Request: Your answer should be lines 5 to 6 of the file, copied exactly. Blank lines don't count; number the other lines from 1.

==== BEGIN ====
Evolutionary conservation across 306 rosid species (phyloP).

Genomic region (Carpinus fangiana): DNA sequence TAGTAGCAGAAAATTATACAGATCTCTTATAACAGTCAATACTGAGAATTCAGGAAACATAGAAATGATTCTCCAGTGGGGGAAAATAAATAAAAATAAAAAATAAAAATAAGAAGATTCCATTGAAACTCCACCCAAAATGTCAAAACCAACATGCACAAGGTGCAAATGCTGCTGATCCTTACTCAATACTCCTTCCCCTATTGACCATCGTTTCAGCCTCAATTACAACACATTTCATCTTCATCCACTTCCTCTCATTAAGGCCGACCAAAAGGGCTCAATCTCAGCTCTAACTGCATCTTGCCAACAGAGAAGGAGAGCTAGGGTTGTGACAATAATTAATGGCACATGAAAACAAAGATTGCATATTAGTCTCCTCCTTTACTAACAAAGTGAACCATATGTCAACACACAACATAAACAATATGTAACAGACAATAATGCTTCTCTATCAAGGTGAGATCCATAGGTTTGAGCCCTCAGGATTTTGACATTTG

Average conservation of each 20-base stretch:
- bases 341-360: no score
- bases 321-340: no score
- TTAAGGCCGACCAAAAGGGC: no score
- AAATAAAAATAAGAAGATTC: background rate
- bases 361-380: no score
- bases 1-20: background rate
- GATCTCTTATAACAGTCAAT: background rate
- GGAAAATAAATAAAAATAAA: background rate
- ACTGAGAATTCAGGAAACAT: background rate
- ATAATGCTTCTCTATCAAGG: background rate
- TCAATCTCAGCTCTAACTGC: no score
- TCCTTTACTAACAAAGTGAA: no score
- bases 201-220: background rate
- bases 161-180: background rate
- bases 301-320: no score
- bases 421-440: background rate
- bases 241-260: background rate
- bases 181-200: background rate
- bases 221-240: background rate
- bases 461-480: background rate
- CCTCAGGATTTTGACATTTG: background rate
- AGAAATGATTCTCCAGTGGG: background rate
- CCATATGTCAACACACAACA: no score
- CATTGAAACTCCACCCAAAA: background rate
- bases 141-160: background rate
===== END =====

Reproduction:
- bases 321-340: no score
- TTAAGGCCGACCAAAAGGGC: no score